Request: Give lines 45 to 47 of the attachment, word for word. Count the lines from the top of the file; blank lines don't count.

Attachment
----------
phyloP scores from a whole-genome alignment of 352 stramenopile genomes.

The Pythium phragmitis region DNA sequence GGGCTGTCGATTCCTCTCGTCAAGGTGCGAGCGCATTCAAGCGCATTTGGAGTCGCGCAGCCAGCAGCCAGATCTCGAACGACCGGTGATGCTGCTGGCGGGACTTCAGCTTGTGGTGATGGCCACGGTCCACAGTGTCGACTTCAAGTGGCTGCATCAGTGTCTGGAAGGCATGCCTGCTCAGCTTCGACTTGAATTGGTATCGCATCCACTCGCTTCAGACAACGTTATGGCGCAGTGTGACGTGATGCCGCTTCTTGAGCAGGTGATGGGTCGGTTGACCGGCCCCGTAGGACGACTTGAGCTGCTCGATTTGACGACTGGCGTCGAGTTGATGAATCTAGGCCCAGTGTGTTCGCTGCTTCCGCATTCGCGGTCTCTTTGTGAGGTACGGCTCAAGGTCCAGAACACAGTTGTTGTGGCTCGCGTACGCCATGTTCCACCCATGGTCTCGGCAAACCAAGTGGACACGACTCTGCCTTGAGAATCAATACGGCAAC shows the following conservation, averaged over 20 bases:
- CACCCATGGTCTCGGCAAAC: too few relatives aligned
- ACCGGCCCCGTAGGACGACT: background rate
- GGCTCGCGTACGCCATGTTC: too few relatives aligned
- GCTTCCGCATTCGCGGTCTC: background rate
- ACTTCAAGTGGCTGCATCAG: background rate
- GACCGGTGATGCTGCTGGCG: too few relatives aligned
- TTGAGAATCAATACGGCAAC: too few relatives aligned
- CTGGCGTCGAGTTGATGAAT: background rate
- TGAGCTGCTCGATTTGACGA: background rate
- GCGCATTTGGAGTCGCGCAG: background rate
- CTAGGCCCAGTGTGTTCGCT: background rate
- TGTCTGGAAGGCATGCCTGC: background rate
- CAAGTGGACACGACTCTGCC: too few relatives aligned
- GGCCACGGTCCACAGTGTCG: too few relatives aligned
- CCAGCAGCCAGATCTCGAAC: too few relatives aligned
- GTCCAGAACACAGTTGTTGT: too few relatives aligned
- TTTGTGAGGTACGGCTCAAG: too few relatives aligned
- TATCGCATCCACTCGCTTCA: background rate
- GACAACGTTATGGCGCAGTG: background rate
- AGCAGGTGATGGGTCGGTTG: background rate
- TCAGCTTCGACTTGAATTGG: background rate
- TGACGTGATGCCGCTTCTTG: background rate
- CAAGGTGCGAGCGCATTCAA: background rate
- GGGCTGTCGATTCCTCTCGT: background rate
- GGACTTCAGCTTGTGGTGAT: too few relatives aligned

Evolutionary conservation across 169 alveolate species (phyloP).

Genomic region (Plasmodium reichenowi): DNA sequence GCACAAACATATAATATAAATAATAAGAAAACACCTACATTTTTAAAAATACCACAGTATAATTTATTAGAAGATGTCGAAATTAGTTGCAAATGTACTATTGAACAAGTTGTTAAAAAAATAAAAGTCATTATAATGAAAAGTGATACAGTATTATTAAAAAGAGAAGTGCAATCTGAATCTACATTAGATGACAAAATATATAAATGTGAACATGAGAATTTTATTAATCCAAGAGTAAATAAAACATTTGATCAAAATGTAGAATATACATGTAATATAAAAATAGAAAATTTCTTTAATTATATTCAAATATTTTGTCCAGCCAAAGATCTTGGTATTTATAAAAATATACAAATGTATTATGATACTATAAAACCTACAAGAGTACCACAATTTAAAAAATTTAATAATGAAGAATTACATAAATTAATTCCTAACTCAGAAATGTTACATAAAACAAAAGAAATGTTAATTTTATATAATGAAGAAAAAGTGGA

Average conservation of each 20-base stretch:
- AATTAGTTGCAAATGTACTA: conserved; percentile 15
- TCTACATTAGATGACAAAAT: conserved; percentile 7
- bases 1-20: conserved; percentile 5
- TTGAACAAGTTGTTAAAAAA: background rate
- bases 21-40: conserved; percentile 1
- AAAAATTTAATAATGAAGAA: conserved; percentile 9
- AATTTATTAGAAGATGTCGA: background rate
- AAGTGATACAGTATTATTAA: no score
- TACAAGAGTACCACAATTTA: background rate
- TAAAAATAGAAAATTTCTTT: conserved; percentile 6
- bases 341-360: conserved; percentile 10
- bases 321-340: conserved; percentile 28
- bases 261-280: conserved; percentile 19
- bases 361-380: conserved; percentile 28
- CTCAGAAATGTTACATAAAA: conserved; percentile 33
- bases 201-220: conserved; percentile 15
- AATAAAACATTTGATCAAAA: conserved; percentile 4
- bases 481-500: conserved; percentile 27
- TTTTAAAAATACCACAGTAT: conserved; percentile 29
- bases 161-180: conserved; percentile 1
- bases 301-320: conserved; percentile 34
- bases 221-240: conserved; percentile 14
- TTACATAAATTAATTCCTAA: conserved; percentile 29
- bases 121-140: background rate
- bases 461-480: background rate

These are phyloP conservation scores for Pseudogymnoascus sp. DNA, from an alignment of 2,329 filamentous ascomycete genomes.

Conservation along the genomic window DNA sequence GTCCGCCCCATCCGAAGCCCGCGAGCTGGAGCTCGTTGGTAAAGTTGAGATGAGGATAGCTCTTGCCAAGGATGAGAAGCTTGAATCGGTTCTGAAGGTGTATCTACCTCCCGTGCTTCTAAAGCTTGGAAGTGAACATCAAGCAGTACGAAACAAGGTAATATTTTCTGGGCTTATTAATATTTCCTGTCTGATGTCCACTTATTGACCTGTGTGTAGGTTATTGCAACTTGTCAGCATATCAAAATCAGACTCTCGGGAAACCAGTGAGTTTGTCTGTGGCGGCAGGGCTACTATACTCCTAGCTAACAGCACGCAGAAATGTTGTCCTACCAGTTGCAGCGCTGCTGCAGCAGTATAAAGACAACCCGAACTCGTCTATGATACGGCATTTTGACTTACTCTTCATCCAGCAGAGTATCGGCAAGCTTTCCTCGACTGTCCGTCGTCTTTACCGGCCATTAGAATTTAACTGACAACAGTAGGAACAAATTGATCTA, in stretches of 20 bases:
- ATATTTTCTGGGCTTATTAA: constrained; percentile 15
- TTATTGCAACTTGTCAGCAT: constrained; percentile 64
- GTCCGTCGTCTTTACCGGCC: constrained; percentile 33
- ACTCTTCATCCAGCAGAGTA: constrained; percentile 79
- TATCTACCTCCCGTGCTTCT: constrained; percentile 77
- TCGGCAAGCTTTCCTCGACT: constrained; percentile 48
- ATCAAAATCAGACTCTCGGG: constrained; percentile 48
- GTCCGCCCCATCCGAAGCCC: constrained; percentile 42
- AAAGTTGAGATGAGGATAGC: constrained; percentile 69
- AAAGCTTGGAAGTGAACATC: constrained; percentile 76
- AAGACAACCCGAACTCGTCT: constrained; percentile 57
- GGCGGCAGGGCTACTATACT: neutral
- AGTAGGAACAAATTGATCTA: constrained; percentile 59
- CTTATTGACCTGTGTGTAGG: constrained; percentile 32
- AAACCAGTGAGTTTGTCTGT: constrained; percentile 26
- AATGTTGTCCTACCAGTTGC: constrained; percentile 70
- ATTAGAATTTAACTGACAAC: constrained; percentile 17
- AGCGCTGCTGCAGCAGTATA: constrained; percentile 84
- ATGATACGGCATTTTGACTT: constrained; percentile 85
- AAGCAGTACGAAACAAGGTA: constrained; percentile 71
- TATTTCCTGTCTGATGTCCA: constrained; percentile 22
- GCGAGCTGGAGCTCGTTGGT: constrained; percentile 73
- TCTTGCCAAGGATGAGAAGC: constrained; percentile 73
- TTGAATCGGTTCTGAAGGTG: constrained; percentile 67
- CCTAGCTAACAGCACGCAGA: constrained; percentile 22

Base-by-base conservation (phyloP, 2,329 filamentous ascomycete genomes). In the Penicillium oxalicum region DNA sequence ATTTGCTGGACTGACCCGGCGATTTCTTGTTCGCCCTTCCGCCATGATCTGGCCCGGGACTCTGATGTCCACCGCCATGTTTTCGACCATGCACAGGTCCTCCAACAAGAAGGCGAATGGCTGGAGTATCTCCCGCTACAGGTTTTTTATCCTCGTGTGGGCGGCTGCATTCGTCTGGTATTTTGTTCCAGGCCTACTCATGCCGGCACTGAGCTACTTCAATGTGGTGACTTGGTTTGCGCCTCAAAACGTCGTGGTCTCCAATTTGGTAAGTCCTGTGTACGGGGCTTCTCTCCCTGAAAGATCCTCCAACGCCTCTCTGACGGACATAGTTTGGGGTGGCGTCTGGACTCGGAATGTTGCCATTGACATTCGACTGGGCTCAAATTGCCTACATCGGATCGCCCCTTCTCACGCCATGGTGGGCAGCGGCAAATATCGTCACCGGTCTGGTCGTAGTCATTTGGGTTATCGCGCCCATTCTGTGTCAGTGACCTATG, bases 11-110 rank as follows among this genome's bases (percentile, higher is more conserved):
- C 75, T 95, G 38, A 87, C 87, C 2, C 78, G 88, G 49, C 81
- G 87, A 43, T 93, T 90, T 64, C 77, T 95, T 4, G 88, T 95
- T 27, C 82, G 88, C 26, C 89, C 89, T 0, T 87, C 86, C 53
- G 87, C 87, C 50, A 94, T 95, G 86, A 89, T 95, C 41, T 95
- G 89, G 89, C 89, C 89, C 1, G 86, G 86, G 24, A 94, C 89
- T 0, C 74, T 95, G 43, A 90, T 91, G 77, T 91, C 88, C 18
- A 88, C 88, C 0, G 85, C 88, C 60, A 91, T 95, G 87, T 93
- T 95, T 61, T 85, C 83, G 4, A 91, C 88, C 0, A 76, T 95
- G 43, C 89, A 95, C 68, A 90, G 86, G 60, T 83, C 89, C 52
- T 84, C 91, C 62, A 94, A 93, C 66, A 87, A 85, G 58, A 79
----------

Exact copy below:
- CTCAGAAATGTTACATAAAA: conserved; percentile 33
- bases 201-220: conserved; percentile 15
- AATAAAACATTTGATCAAAA: conserved; percentile 4